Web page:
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Lab Activity 22

Blood
Erythrocyte

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Erythrocyte (RBC)
Count: 4-6 million
per mm3
Function: Transport
of O2 and CO2

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Iron Deficient RBC

More pale and smaller 4


Sickle Cell

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Reticulocyte
Count: 1-2% of RBC
RBC precursor
Increased when RBC
turnover is high
Still contains nuclear
fragments

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Neutrophil (Granulocyte)
Nuclei: 2 to 5 lobes
connected by thin
strands
(polymorphonuclear)
Fine, pale lilac
practically invisible
granules
Lifespan of about 10 hrs
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Neutrophil

Count: 50-70%
3,000-7,000 per mm3
Fastest response of
all WBC to bacteria
Functions:
Phagocytic: engulf pathogens or debris in tissues
Release cytotoxic enzymes and chemicals

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Neutrophilic Band Cell
Young neutrophils
are called band
cells because of
horseshoe shaped
nucleus (band)

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Eosinophil (Granulocyte)
Nucleus with 2 or 3
lobes connected by
a thin strand
Large, uniform-
sized orange-red
granules

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Eosinophil

Count: 2-4%
100-400 per mm3
Functions:
Phagocytic: engulf antibody-labeled materials
Release cytotoxic enzymes
Reduce inflammation
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Basophil (Granulocyte)
Large, dark purple,
variable-sized
granules
Obscure the nucleus
Irregular, s-shaped,
bi-lobed nuclei

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Basophil

Count: <1%
20-50 per mm3
Functions:
Enter damaged tissues and release histamine
and other chemicals that promote inflammation

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Monocyte (Agranulocyte)
Nucleus is
kidney or horse-
shoe shaped
Pale cytoplasm

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Monocyte

Count: 2-8%
100-700 per mm3
Functions:
Enter tissues to become macrophages
Engulf pathogens or debris

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Lymphocyte (Agranulocyte)
Dark, oval to
round nucleus
Cytoplasm sky
blue in color

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Lymphocyte
Count: 20-30%
1,500-3,000 per mm3
Functions:
Mount immune response by direct attack or via
antibodies, mediates other cellular immune
response,
Includes B and T cells

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Platelets
Fragments of a bone marrow
cell called a megakaryocyte
Count: 150-500,000 per mm3
Function: mediates blood
clotting chemically and
mechanically

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Platelets

Megakaryocytes Platelet

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Hemoglobin Concentrations
Normal hemoglobin concentration in females is
12-16 g/deciliter.
Normal hemoglobin concentration in males is 13-
18 g/deciliter.
Hematocrit can be estimated from the hemoglobin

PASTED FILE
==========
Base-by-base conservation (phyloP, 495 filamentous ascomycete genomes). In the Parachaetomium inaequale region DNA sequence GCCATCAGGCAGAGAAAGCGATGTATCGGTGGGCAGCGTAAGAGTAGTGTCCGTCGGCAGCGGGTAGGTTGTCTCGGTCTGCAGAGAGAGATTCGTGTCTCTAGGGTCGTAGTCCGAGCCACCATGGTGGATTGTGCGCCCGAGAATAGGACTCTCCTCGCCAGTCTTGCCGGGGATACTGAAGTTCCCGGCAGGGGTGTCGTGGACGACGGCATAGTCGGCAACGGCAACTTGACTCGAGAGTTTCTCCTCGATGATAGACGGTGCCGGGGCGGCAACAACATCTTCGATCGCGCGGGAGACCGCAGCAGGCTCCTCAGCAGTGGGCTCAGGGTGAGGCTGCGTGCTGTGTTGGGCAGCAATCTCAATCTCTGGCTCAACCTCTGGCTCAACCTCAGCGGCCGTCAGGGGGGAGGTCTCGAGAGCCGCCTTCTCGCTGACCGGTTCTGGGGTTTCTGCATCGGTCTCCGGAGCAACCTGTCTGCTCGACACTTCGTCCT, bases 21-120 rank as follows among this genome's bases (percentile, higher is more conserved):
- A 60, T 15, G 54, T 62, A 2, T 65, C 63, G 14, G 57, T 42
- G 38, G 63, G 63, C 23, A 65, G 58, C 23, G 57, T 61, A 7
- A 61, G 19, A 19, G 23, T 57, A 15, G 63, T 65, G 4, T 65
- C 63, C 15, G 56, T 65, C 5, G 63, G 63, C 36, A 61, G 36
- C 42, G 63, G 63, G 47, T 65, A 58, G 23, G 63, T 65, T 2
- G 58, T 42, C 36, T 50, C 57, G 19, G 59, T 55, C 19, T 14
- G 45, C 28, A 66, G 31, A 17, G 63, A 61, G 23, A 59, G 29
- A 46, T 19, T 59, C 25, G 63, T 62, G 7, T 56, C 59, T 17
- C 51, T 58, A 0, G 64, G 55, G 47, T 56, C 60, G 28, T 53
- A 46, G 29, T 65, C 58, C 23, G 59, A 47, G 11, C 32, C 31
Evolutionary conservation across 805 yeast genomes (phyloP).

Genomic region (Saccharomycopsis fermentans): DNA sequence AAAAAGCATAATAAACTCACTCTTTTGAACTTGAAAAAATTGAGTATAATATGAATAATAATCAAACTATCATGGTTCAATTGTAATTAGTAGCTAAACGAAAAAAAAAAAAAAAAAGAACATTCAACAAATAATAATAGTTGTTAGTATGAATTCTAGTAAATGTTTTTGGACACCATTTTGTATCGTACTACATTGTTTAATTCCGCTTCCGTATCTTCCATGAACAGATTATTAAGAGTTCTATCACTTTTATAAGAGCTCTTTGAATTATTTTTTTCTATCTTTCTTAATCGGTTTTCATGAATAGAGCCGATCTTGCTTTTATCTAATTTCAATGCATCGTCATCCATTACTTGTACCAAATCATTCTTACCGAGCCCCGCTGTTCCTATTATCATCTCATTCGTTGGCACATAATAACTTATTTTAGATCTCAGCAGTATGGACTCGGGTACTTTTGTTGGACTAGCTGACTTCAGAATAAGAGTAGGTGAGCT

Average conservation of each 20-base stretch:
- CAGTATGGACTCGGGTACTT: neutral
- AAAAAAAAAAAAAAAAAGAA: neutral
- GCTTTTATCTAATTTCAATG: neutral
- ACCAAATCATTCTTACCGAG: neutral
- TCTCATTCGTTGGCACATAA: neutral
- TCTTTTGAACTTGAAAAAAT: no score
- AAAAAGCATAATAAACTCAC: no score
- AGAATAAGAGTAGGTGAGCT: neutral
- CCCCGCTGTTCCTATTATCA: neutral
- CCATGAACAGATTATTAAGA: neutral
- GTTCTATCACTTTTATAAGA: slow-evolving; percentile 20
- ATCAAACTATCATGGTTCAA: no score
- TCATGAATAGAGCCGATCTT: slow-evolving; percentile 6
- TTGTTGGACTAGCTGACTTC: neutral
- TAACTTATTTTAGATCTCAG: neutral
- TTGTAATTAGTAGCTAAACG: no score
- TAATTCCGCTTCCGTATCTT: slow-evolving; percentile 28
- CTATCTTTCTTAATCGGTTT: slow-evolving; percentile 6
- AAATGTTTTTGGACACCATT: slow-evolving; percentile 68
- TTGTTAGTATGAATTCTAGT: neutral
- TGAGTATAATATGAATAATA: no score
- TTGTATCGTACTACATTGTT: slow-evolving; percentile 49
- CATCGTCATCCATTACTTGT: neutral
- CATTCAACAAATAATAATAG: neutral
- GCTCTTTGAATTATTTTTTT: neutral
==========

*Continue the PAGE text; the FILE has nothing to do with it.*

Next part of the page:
concentration:
3x hemoglobin=hematocrit.
Normal hematocrit in females is 37-48%.
Normal hematocrit in men is 42-52%.

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Gender Differences in Hb
Testosterone stimulates synthesis of
erythropoietin which in turn stimulates
erythropoiesis (red cell formation) in the red
marrow.
Lower values in women of reproductive age
may also reflect their red cell losses due to
menstruation.

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ABO Blood Types
RBC surfaces are marked by genetically
determined glycoproteins
The glycoprotein determines the blood
type
Plasma contains isoantibodies or agglutinins
to the A or B antigens not found on your
blood cells

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Type A
Type A: Display only
antigen A
The plasma contains
antibodies against
Type B

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Type B
Type B: Display
only antigen B

The plasma contains


antibodies against
Type A

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Type AB
Type AB: Display
both antigens A & B
The plasma contains
no antibodies

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Type O
Type O: Display
neither antigen
The plasma contains
antibodies against A
and B

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Blood Transfusions

Only RBC are donated.


Transfusion Reactions: The recipients plasma
interacts with the donors RBC
Causes clumping then hemolysis 27
RH blood groups

People with Rh agglutinogens on RBC surface


are Rh+. Normal plasma contains no anti-Rh
antibodies
Antibodies develop only in Rh- blood type &
only with exposure to the antigen
Transfusion of positive blood
During a pregnancy with a positive blood type fetus
Transfusion reaction upon 2nd exposure to the
antigen results in hemolysis of the RBCs in the
donated blood 28
Possible

Not Possible

Possible

Not Possible

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Coagulation Time
Blood Clotting (coagulation) is a protective
mechanism that minimizes blood loss when
blood vessels are ruptured
Through a series of reactions, fibrin will
form a meshwork to trap the RBC, forming
a clot.
Normally blood clots within 2-6 minutes

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The End

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